Cape North

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When planning our Maritimes road trip, I had made up a three ring binder (I'm an engineer) of the key things to do and see. A number of items had been ticked off already; Pier 21, Alexander Keith's Brewery tour, Hopewell Rocks, see a whale (Sue), see a seagull (me). Now it was time to check out one of the top Canadian feats of engineering, Confederation Bridge.

This marvel spans the Abegweit Passage of Northumberland Strait. It connects New Brunswick to Prince Edward Island (PEI), commonly referred to as the "Fixed Link" by residents of PEI, prior to its official naming. Construction took place from the autumn of 1993 to the spring of 1997, at a cost of $1.3 billion. The 12.9-kilometre (8 mi) bridge opened on 31 May 1997. The PEI Provincial government are very canny. It costs nothing to cross the bridge onto the island but there's a toll to get off. First on our schedule was to head to the North Cape and see the Atlantic Wind Test Site. Things are starting to close down by mid October and we only had one day left to visit the interpretive centre at the cape.

We headed North West and in Tignish found the Murphy's B&B. Peter and Louise originally from Ottawa, have been running the guest house for three years. We were only 10km from the Cape and decided to head up there before dark. The mist was coming in and it was an eerie sight seeing the monster windmills in the horizon. Getting out of the car we were almost blown over. The interpretive centre was still open but it would close in one hour for the season making us the last visitors this year. The North Cape is one of the windiest places in Canada and The Atlantic Wind Test Site (AWTS) was established in 1980 as Canada's National Wind Energy Laboratory. Since then it has been the cornerstone of Canada's wind energy R&D program. PEI now draws more than five per cent of its electricity from wind energy at North Cape. Before we left we walked over on to the rocks and spotted a sea lion heading out to sea, towards Newfoundland.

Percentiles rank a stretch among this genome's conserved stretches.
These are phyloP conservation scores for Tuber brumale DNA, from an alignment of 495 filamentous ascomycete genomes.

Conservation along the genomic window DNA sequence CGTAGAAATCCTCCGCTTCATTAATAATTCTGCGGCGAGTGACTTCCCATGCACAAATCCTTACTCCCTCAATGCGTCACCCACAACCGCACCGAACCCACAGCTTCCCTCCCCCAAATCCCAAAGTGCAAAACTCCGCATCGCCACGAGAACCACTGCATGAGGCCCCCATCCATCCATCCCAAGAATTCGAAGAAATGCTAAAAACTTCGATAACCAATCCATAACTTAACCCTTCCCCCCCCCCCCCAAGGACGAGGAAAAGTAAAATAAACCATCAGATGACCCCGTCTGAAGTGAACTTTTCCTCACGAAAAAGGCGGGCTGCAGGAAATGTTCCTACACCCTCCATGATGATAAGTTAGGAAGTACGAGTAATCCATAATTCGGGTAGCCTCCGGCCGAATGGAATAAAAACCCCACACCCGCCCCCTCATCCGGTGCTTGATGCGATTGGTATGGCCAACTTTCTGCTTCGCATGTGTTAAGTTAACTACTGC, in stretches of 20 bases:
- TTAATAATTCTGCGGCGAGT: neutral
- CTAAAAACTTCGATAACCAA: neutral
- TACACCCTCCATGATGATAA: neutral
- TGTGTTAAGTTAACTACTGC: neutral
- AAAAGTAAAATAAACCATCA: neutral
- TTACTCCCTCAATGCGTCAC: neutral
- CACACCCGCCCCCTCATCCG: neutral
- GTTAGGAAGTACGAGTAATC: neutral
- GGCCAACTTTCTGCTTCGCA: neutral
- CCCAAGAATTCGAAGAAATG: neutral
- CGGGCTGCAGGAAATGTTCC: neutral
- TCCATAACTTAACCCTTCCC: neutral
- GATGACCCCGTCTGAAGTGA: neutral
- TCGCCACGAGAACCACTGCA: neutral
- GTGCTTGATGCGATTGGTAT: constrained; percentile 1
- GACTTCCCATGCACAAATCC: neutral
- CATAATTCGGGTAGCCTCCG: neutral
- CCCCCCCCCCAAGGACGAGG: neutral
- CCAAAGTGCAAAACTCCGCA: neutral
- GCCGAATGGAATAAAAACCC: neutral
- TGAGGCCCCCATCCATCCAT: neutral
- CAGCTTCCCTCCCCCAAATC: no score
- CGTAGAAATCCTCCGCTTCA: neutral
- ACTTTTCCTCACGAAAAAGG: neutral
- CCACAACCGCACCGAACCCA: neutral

One of the reasons I had wanted to stay at Tingish is that it is the start of the Trans Canada Trail. This route, known as The Confederation Trail, goes from one end of PEI to the other. It was developed on abandoned railway lines and travels through wetlands and hardwood groves, quaint villages and along rivers. In August, 2000, Prince Edward Island became the first province in Canada to complete its section of the Trans Canada Trail. Since then Island communities have been working to complete various sections across the province. The trail is 273km long (Tignish to Elmira) and is promoted as a cycle route but I definitely think there's potential for an Ultra marathon.

We said goodbye to Peter and Louise and headed off to Charlottetown, PEI. The marathon expo closed at 6.00pm and we arrived in the city at 5.00pm. Fortunately, there were spaces available and I signed up. The bus was scheduled to leave at 6.45am Sunday morning so an early night on Saturday.

Quote of the Day

"Fatigue is a disease and I don't want it."

John Marino

The start of Confederation Trail at Tignish, PEI. The it finishes 273kms later at the other end of the island, at Elmira.

Cape North

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